The exhibition is the story of how the exiled Latvians kept alive the idea of independence and freedom of Latvia throughout the occupation years.
“Gathering, going to demonstrations and protests. And constantly recalling these 46 years that Latvia is illegally occupied and that the Baltic States are incorporated into the Soviet Union. We have to talk about this, we have to remind of this, because Latvia needs to be free,” said Ieva Vītola, curator of the exhibition “Nyet, nyet, Soviet!”.
The exhibition shows the experience of Latvian exile demonstrations, as well as provide practical advice on how to prepare and behave during the protests.
A Chrysler Valiant car now at the museum belonged to an American Latvian, the main hero of the film Valiant! A Trip to a Free Latvia, Juris Bļodnieks. In the 1980s, he and other young people used it in various protests against the occupation of Latvia by the Soviet Union.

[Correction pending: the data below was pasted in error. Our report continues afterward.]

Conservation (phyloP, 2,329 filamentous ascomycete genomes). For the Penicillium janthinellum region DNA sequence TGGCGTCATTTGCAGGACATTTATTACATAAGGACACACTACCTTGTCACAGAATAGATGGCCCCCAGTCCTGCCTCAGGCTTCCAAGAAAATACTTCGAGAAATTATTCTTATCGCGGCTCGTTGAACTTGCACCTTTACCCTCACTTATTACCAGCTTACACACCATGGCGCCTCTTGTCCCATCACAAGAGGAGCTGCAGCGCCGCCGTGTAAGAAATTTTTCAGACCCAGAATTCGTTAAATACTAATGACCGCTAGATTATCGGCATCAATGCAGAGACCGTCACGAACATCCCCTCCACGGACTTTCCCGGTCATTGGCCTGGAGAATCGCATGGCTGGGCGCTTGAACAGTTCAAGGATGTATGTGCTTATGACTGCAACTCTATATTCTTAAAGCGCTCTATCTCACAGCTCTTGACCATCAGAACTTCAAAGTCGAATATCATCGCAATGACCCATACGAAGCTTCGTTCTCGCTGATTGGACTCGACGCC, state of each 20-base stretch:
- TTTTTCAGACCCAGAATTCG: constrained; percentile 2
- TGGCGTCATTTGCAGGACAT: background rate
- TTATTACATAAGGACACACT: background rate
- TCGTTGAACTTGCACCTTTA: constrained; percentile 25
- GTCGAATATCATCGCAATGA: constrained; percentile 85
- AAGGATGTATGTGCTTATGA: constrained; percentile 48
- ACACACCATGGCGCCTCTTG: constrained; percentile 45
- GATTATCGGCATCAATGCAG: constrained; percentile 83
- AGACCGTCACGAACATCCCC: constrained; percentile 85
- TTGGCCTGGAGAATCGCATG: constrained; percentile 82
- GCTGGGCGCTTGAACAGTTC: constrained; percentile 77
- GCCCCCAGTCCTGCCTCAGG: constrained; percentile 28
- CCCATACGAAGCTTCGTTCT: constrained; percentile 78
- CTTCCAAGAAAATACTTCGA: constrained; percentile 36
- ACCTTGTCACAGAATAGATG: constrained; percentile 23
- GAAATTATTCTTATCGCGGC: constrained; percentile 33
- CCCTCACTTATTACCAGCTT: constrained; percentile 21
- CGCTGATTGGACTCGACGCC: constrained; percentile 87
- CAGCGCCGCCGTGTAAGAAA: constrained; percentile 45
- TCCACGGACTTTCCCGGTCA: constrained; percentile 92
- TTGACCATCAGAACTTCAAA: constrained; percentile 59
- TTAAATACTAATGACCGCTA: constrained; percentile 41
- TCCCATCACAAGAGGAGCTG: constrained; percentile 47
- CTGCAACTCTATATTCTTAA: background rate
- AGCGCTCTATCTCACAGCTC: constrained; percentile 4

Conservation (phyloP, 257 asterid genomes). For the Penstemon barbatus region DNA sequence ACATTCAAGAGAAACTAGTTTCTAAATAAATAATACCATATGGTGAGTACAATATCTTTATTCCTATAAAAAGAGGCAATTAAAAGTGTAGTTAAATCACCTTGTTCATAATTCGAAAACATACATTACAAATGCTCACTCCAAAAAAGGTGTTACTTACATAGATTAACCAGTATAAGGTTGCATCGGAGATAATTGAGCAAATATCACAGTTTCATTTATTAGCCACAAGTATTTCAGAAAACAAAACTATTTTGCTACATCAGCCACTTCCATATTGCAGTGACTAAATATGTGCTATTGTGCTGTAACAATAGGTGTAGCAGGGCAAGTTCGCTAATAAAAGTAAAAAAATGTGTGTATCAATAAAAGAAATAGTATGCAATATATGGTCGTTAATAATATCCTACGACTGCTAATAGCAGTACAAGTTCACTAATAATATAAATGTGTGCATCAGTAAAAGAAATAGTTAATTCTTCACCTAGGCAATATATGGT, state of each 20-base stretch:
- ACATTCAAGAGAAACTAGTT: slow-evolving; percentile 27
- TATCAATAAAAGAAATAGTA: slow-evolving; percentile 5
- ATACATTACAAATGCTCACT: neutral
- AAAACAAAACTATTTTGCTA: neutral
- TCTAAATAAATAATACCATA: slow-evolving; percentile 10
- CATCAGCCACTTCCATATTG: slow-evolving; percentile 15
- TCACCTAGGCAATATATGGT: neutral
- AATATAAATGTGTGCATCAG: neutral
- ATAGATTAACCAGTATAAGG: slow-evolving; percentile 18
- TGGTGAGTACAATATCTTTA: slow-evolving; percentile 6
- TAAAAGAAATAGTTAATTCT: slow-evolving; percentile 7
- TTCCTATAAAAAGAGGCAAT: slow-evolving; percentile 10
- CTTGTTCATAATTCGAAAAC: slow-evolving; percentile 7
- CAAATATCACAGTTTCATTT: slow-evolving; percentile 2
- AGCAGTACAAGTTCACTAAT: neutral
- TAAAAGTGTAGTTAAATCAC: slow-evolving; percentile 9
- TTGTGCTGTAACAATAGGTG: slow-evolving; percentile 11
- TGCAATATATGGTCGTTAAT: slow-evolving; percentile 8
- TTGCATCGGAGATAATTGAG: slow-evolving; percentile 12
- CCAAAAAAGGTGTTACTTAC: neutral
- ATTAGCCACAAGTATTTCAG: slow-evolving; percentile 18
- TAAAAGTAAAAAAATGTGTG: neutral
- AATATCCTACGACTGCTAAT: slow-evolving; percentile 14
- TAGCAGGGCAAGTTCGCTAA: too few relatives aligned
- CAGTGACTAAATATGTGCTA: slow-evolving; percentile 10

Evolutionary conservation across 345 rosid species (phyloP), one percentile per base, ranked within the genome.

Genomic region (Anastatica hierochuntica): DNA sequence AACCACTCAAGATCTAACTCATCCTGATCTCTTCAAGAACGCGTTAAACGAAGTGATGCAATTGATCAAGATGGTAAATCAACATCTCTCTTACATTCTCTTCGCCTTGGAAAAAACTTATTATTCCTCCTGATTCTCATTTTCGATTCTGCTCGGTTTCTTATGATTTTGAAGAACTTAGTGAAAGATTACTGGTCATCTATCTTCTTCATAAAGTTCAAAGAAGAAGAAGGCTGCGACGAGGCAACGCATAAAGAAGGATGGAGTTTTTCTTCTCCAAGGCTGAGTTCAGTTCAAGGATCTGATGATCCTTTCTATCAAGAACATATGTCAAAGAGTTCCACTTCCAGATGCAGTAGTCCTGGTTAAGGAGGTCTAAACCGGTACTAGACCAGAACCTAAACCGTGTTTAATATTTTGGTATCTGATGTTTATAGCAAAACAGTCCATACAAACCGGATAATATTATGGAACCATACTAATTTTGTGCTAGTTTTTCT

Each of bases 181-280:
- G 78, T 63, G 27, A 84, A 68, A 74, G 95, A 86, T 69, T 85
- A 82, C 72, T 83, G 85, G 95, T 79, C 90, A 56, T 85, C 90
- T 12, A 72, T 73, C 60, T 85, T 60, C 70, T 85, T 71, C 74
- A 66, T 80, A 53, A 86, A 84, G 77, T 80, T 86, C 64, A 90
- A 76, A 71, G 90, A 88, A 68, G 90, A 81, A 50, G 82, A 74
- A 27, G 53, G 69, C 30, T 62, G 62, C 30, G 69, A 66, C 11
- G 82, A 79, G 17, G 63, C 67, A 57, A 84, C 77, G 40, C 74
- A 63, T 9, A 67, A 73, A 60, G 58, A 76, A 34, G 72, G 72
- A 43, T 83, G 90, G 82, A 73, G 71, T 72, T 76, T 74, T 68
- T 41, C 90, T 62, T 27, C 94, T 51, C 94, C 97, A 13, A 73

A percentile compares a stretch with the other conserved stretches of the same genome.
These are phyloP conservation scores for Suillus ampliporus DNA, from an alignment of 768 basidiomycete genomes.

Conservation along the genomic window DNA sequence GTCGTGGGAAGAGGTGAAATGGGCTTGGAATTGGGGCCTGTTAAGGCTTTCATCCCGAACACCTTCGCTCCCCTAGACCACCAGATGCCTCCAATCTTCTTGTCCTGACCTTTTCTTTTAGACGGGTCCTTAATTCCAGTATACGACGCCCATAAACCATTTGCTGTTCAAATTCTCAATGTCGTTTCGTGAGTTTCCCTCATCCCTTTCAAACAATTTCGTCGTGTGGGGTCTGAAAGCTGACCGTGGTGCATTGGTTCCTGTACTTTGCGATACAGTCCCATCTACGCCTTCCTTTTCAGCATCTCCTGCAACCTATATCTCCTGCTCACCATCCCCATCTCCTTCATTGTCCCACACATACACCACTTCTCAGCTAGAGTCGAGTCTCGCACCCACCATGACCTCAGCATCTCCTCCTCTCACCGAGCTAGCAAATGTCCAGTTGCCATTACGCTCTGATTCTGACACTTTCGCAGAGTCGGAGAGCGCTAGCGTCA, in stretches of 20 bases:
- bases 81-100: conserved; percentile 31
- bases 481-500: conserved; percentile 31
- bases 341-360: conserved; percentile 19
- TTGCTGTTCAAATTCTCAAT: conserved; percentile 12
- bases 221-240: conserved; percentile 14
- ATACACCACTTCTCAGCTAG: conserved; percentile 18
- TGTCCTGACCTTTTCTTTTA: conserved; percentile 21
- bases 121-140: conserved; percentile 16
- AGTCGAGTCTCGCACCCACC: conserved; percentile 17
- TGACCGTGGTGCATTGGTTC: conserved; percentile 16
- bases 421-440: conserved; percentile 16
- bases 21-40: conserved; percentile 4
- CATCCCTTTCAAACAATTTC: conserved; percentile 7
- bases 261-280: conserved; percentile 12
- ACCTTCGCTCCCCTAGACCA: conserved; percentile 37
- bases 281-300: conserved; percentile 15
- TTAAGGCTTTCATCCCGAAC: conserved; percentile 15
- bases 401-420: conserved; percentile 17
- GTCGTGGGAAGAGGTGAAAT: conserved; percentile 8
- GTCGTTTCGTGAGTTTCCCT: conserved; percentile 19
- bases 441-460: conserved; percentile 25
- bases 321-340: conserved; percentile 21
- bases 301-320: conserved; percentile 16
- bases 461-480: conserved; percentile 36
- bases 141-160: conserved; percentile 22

"I repainted it yellow and then painted it with anti-Soviet slogans, because it was very important at the time to show America, show elsewhere about Latvia, and about the problem of Latvia, namely the Soviet occupation. We had a sickle and a hammer, here crossed out in red. In the front was Gorbachev's head, also crossed," said Bļodnieks.
Exhibit “Nyet nyet Soviet!” will be open at the Railway Museum until July 23. The film Valiant! A Trip to a Free Latvia can be viewed on replay.lsm.lv for two weeks.